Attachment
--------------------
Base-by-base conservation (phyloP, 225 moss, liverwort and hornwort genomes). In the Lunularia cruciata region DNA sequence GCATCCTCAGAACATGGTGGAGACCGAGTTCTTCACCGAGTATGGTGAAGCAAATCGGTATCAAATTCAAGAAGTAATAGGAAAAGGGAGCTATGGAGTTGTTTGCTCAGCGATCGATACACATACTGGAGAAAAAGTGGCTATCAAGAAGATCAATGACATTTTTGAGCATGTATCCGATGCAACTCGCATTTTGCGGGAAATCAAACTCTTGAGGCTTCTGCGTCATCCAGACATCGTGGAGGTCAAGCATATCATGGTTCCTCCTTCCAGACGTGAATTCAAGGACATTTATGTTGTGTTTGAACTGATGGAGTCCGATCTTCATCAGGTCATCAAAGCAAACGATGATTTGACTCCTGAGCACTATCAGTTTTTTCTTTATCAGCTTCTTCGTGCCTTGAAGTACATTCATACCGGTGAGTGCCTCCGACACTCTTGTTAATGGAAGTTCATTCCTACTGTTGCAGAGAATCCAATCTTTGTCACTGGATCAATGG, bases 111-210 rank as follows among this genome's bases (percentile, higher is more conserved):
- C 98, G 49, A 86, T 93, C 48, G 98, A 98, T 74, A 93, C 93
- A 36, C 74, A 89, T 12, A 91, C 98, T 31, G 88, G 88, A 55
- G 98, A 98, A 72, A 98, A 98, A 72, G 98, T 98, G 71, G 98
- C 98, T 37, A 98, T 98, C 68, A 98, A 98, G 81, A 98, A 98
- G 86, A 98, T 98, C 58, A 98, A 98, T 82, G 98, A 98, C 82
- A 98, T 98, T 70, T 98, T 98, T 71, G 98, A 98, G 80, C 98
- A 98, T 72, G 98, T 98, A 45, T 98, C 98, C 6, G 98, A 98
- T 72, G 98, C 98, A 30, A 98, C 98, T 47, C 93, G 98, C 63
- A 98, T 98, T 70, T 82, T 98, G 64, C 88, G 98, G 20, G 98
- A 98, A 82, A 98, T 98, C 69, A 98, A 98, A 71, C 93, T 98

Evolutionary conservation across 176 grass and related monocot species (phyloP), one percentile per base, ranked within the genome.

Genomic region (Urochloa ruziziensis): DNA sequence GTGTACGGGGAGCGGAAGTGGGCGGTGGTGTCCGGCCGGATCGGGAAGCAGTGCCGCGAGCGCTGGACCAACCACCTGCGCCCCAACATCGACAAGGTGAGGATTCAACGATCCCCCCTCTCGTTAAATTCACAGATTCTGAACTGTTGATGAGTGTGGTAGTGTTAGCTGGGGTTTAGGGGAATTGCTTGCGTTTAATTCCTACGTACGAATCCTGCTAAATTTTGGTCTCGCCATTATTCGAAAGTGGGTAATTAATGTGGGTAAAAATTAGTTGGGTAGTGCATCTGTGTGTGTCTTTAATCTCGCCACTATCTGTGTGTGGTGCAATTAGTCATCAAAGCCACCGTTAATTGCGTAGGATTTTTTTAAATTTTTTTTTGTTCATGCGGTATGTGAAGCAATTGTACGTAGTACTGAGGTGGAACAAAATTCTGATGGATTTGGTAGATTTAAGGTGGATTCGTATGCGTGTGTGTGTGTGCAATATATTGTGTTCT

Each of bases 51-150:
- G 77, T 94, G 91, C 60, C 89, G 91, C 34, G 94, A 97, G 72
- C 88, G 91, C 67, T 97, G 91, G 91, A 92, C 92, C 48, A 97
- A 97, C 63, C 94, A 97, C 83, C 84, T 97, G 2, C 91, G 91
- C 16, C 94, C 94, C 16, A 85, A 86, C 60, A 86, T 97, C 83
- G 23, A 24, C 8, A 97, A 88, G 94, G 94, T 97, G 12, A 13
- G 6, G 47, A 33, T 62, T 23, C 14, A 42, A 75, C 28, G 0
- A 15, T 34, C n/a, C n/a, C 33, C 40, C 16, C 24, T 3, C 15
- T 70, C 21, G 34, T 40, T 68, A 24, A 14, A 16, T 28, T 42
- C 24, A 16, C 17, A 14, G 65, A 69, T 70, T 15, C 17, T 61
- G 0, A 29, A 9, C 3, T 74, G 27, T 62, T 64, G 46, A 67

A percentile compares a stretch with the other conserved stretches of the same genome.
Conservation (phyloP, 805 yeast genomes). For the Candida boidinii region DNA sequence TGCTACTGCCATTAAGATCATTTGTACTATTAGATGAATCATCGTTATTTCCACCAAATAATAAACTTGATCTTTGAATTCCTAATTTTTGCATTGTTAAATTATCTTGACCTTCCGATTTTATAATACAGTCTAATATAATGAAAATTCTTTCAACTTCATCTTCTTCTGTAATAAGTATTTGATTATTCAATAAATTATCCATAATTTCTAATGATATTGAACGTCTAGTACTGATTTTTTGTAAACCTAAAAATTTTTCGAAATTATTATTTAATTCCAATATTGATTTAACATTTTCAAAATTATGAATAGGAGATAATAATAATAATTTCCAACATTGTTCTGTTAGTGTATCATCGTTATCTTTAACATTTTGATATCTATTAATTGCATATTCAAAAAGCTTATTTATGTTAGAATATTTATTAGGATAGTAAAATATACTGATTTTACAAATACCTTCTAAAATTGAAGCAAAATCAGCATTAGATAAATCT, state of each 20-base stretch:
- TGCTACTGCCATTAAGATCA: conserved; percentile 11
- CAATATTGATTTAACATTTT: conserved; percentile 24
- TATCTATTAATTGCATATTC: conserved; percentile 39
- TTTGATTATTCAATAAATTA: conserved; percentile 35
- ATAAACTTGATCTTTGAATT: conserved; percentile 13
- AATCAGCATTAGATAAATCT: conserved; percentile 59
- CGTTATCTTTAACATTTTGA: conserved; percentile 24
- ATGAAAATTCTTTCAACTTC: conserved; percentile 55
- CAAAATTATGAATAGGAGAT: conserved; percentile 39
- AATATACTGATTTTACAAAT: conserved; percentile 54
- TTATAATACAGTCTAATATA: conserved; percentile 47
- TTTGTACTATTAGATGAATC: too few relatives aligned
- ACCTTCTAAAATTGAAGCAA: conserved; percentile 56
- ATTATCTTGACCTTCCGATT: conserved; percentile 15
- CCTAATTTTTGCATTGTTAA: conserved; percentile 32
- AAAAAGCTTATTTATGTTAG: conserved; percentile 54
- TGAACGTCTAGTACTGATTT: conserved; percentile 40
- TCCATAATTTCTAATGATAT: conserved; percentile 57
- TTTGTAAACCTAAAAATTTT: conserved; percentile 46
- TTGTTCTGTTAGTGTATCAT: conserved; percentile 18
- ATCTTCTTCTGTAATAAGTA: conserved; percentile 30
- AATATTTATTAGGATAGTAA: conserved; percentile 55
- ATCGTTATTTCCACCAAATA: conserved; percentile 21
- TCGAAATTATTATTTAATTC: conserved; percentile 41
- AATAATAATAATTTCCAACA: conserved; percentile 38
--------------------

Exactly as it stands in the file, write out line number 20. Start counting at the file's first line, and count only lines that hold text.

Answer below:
- G 6, G 47, A 33, T 62, T 23, C 14, A 42, A 75, C 28, G 0